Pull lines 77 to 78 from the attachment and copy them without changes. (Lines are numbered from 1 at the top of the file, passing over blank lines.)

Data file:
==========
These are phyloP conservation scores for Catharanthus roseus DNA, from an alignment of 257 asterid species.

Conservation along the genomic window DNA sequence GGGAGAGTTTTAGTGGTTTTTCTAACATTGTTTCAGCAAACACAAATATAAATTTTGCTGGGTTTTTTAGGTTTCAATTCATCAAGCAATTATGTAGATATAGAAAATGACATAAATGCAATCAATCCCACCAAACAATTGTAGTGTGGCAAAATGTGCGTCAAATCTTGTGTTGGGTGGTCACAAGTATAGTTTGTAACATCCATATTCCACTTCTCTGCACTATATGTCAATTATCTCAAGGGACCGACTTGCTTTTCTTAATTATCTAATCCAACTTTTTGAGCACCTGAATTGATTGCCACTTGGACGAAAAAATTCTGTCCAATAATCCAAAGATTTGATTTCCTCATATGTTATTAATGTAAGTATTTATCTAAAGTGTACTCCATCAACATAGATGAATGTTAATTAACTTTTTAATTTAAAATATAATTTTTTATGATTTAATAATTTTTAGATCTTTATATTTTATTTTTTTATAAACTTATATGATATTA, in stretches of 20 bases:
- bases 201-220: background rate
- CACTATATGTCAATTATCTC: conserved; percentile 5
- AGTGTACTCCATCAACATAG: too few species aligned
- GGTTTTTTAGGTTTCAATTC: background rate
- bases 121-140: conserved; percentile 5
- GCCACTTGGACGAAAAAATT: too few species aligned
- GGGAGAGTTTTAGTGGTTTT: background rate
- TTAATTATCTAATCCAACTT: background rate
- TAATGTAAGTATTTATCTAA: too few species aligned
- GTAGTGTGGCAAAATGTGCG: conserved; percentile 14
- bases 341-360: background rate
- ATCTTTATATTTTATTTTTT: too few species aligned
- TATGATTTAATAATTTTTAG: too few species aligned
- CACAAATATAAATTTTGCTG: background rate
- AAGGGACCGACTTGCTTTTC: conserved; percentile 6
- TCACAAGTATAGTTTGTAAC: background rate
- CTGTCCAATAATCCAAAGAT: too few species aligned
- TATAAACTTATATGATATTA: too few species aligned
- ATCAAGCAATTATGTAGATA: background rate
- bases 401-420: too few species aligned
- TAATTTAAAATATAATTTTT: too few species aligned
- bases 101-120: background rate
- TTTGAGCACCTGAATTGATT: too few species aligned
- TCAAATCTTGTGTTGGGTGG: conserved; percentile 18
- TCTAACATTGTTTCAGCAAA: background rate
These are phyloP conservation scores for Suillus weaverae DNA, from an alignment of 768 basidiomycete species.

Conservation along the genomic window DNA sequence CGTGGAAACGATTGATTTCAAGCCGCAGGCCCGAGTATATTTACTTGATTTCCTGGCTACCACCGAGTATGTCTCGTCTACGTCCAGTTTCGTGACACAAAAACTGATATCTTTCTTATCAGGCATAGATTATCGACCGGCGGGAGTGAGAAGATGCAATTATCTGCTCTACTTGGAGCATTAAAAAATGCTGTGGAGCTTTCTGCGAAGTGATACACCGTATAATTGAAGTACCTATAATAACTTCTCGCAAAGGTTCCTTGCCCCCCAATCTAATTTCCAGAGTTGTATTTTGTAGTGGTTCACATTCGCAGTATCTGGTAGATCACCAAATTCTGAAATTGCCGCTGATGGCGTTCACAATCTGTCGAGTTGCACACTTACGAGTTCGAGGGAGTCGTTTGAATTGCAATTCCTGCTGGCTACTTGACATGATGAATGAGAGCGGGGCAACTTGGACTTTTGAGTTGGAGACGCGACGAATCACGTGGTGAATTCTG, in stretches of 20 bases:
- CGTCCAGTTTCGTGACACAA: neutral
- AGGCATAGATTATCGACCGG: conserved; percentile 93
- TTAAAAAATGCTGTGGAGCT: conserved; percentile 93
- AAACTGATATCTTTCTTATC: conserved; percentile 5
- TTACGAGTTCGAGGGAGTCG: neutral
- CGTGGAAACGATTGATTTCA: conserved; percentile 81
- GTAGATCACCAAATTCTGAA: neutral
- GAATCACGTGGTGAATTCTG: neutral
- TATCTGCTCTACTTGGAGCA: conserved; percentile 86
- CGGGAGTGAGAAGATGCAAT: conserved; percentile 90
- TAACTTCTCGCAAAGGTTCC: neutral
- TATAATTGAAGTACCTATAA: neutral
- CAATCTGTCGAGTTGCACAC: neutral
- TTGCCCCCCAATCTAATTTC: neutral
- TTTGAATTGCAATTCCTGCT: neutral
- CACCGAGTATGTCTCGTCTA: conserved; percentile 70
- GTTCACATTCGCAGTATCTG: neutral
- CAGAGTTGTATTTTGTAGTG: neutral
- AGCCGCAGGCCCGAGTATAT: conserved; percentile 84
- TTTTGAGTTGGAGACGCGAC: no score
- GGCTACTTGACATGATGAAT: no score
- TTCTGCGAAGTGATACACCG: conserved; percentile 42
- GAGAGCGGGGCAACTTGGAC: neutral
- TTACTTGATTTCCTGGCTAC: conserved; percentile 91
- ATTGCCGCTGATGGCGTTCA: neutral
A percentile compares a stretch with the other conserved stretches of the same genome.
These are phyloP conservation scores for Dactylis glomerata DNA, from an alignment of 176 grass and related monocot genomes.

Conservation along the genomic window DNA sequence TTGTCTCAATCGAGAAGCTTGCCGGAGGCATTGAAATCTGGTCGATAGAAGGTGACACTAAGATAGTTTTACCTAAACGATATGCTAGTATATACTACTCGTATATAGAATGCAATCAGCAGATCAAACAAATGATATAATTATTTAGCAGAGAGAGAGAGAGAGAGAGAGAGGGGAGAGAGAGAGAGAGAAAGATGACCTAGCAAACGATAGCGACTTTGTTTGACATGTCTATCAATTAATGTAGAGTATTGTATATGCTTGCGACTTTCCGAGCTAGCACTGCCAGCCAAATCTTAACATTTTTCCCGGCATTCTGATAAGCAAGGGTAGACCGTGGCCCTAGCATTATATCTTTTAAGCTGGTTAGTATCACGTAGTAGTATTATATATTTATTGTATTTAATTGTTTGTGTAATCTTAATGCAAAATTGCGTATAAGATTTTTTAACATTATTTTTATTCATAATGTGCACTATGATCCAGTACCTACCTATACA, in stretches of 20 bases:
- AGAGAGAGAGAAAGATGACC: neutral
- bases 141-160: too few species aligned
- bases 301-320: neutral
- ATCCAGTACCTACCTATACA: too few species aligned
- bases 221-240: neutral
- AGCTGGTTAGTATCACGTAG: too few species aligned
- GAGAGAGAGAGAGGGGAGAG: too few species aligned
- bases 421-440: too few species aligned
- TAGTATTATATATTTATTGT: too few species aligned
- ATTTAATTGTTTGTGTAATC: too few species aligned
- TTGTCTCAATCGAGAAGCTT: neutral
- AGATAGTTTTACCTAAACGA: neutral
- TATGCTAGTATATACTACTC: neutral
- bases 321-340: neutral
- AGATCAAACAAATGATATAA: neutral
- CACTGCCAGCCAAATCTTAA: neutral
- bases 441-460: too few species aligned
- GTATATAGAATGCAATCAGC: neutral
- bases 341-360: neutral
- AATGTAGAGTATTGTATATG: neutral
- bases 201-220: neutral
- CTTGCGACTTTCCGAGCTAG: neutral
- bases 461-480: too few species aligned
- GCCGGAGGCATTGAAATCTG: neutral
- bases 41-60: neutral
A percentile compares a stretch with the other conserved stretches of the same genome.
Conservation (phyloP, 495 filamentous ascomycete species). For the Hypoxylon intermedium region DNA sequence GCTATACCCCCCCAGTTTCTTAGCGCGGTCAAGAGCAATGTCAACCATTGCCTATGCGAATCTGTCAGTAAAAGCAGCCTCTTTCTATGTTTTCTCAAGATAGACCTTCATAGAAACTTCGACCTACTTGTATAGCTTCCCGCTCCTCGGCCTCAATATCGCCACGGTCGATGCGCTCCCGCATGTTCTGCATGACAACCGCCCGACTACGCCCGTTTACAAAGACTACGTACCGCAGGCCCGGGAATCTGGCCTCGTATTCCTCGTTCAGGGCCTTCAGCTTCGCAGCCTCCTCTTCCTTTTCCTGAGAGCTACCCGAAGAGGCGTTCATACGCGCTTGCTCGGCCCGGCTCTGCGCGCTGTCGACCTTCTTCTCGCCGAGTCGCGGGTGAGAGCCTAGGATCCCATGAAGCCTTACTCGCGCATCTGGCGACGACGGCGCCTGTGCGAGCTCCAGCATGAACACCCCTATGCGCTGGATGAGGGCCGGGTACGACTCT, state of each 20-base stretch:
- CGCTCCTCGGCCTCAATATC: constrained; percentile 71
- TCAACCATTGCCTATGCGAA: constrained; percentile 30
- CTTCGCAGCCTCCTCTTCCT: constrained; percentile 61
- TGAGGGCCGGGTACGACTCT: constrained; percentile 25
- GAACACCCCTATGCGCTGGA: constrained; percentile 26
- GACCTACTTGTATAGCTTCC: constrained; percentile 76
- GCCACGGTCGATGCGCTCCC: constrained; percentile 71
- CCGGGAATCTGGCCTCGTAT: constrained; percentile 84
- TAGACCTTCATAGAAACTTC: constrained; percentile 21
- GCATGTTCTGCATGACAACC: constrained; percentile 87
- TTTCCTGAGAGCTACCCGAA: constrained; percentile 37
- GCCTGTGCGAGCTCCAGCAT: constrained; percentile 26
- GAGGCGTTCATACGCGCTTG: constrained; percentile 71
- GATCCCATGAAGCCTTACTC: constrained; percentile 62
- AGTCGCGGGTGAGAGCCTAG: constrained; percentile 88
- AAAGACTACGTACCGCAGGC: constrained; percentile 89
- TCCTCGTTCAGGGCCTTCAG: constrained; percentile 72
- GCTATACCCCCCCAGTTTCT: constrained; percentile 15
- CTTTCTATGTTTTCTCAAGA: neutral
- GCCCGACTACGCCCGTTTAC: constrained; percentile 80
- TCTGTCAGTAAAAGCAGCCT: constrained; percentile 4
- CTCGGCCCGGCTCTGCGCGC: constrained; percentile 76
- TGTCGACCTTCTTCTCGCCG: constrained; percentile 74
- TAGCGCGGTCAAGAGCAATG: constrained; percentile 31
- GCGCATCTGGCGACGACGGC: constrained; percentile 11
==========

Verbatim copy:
- AATGTAGAGTATTGTATATG: neutral
- bases 201-220: neutral